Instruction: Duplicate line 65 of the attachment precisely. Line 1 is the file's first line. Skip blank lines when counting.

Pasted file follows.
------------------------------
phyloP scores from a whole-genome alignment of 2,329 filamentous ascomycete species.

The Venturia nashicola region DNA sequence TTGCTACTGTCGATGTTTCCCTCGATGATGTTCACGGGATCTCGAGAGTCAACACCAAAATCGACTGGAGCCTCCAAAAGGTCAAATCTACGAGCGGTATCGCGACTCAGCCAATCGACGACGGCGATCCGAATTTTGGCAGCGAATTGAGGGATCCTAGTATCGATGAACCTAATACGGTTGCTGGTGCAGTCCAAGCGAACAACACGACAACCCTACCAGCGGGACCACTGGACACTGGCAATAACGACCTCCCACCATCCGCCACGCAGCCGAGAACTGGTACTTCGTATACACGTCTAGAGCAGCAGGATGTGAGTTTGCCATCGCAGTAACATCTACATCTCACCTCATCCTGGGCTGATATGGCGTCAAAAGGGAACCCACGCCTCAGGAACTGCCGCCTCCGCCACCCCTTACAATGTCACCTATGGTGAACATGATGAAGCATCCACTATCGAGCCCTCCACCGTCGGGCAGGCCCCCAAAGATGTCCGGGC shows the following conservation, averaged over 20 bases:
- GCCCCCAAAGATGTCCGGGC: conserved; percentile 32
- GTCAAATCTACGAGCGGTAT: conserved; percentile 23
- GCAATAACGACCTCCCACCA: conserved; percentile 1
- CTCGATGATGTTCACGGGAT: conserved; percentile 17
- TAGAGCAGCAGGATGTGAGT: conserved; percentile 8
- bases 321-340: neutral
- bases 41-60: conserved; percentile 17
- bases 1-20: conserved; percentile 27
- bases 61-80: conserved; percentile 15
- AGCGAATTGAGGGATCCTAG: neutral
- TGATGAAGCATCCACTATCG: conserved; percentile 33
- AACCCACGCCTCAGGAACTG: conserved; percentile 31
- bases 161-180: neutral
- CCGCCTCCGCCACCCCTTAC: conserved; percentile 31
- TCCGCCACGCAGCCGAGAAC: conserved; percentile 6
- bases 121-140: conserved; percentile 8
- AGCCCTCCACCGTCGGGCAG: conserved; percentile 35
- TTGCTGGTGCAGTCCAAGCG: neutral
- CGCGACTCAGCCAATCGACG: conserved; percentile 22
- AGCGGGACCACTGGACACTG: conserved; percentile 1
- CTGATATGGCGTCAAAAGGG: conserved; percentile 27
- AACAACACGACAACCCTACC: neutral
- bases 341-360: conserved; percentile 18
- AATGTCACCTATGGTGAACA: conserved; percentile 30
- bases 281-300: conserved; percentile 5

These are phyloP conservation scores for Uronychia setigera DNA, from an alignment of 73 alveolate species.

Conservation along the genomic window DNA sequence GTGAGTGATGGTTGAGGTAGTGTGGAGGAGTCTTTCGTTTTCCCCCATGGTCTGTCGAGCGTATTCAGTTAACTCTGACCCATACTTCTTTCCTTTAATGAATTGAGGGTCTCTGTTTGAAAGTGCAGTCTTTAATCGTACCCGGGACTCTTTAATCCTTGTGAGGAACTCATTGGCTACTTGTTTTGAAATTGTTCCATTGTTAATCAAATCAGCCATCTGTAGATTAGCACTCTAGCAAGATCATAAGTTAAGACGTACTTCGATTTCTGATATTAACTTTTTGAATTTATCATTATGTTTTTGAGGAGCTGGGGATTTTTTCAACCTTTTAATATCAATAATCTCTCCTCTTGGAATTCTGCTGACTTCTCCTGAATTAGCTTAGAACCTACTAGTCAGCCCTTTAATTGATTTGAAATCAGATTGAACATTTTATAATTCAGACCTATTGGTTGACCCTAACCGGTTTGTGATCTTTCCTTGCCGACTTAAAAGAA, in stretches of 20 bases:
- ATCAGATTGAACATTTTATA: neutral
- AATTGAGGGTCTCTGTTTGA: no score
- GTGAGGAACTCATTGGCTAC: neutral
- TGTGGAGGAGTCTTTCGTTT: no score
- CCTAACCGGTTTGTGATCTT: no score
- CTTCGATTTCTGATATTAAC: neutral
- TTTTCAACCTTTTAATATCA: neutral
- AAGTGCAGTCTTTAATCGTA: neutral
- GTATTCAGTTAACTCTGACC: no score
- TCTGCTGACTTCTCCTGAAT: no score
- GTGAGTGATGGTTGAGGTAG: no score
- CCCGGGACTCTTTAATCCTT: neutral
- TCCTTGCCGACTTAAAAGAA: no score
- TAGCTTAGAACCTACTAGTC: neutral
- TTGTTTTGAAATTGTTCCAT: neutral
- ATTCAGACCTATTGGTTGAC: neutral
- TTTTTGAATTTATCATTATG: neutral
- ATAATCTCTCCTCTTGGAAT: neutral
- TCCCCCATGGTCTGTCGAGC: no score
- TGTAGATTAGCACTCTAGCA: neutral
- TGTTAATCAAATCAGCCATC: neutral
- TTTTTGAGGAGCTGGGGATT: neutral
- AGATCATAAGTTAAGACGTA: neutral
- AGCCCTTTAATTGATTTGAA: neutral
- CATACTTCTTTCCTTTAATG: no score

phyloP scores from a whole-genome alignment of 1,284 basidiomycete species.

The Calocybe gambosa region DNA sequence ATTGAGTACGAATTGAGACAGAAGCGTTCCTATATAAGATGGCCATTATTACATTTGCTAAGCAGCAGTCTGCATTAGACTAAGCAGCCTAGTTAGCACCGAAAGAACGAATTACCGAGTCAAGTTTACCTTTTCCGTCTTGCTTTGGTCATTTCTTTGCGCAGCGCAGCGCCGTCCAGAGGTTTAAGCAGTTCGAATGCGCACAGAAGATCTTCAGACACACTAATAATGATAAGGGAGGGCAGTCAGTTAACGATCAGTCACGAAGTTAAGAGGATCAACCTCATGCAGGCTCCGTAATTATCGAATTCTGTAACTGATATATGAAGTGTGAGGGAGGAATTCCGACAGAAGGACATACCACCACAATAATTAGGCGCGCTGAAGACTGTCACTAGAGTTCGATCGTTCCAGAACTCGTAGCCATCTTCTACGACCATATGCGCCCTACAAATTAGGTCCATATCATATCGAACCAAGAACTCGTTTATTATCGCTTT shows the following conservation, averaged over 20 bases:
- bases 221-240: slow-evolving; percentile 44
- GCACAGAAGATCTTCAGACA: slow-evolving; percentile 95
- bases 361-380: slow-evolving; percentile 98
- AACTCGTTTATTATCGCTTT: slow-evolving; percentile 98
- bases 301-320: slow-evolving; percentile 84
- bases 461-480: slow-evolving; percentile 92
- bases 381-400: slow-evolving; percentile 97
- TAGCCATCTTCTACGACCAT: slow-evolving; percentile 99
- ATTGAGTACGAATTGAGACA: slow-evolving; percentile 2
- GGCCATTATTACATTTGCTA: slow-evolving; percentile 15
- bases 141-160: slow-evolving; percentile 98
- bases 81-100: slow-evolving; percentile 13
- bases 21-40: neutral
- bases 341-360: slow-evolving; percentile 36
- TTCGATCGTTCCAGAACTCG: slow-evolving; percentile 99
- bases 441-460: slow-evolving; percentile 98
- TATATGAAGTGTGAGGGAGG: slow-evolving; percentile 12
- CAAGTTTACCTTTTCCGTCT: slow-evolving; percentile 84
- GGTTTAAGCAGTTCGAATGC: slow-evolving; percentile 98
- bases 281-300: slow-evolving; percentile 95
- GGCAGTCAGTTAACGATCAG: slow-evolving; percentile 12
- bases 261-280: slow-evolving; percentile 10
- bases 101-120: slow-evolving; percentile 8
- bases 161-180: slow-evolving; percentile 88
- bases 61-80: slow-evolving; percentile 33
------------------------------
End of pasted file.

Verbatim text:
- ATTGAGTACGAATTGAGACA: slow-evolving; percentile 2